Your Georgia Desk
Your Georgia Desk
As tonight marks the start of the Festival of Lights, Sandra and I would like to wish our friends celebrating this evening a happy and peaceful Hanukkah.
Your Washington Desk
From Governor Jeb Bush
A Note from Jeb Bush
Merry Christmas and Happy Hanukkah!
Like many of you, our family was blessed with the opportunity to gather together over the recent Thanksgiving holiday.
Columba and I are so proud of the wonderful adults our children have become, and we loved spending time with our three precious grandchildren.
We shared good food and watched a whole lot of football.
We also talked about the future of our nation. As a result of these conversations and thoughtful consideration of the kind of strong leadership I think America needs, I have decided to actively explore the possibility of running for President of the United States.
In January, I also plan to establish a Leadership PAC that will help me facilitate conversations with citizens across America to discuss the most critical challenges facing our exceptional nation. The PAC’s purpose will be to support leaders, ideas and policies that will expand opportunity and prosperity for all Americans. (more…)
Fundraising expansion slipped into spending deal could power financial bonanza for parties – The Washington Post
The national political parties, weakened by a ban on soft money and the rise of super PACs, could see a financial resurgence due to a last-minute provision buried in a congressional spending deal struck Tuesday.
The measure would increase the amount individuals could donate to national parties tenfold by allowing wealthy contributors to give additional sums to separate party arms for financing presidential conventions, building renovations and recounts and other legal proceedings. Those three committees could accept triple the amount individuals can give now to the national parties.
Under the language in the bill, a couple could give as much as $3.1 million to a party’s various national committees in one election cycle.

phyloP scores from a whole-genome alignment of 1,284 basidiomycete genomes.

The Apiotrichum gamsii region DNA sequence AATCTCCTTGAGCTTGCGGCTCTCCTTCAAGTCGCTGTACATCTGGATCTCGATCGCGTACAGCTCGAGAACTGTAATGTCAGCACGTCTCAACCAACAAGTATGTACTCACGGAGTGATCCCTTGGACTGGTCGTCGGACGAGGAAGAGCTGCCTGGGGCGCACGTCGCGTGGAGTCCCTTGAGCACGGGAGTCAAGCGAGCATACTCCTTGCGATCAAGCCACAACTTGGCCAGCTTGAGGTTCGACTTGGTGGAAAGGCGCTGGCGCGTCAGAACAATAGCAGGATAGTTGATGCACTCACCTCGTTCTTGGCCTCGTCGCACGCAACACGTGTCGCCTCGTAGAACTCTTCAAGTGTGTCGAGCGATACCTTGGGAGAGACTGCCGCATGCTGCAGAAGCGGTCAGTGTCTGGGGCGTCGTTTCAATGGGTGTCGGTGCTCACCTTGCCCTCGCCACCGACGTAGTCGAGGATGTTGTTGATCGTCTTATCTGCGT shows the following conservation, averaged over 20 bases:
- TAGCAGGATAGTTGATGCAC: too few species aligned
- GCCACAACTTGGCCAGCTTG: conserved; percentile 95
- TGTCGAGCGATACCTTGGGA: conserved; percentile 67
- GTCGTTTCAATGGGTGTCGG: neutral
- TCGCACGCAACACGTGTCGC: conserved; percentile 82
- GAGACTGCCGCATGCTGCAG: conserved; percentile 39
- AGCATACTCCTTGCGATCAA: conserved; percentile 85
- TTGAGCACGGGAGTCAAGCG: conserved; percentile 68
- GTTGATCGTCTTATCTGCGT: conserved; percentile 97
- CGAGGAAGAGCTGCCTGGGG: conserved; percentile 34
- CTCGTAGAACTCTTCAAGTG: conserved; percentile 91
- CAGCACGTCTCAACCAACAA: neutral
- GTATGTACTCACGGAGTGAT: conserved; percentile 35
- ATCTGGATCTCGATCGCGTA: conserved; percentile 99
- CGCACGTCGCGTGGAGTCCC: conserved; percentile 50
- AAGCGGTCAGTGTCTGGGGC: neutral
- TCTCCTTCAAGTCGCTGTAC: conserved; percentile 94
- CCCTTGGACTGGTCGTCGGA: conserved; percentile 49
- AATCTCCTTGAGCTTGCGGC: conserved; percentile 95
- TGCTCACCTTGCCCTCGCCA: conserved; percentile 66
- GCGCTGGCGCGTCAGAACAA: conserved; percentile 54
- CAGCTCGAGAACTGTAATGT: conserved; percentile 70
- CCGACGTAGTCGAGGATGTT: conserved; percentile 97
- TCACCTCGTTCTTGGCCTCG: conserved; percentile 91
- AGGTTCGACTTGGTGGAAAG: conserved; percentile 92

While there would be some restrictions on how parties could use those donations, the creation of new, wider lanes for money to travel into the parties would be a major boon, campaign finance experts said. The expanded avenues for giving would dramatically undercut some of the last remaining provisions of the landmark McCain-Feingold Act, which curtailed the ability of parties to raise huge, unregulated sums.
How often do former members of Congress lobby? Not as often as you might think. – The Washington Post
“K Street woos Mary Landrieu,” Politico’s headline reads. K Street, as you probably know, is the bucolic lane in Washington, DC that is home (at least symbolically) to most of the city’s lobbying firms. And Mary Landrieu, as you also probably know, is the current-but-not-for-long Demcoratic senator from Louisiana who lost her reelection bid last weekend. (If you don’t know what “woos” means, here you go. Now you can read the whole sentence!)
For readers, probably to a person, the response to the headline is: of course. Of course a former member of Congress is going to become a lobbyist. That’s what always happens. Which is where your friends at The Fix come in. We decided to try to figure out just how true that is.
“When we passed the tax reform package here back in 2012, I said at that time that I did not view that as an ending, but just as a significant first step,” Ralston said in his office at the Capitol. “And that’s a discussion that I think we always need to have, and that’s a discussion that is ongoing.
“I know there are members of the House that have worked tirelessly looking at ideas, gathering data, doing economic analysis, to see what the next step might be and when would be the appropriate time to take it. And I support those efforts. I think you may well see some progress toward that next step this next session.”
“Obviously, when you talk tax reform, as we found out when we went through the other process … you have budget ramifications,” he noted. “And you have to weigh those in the mix.
“You look at the experience of other states. I know a lot people point to North Carolina, and they point to Oklahoma, and they point to maybe other states that have recently done some fairly comprehensive tax reform. But if you really research the experience of those states, it was not painless. And there are trade-offs.”
On December 16, 1773, the Sons of Liberty, led by Patriot Sam Adams, boarded three British ships in Boston harbor and threw tea worth $700,000 to $1 million in today’s money into the water in what came to be known as the Boston Tea Party.
Governor George Towns signed legislation on December 16, 1847 to build a State School for the Deaf and Dumb. The institution now known as the Georgia School for the Deaf was begun with a log cabin, $5000 from the legislature and four students and is still in operation in Cave Spring, Georgia.
On December 16, 1897, Gov. William Atkinson signed legislation recognizing June 3, the birthday of Jefferson Davis, as a state holiday.
On December 16, 1944, a German counterattack in the Ardennes region of Belgium created a “bulge” in Allied lines with particularly difficult fighting near the town of Bastogne. During the Battle of the Bulge, 89,000 Americans were wounded and 19,000 killed in the bloodiest battle fought by the U.S. in World War II. National Geographic has an interesting article published for the 70th Anniversary of the Battle.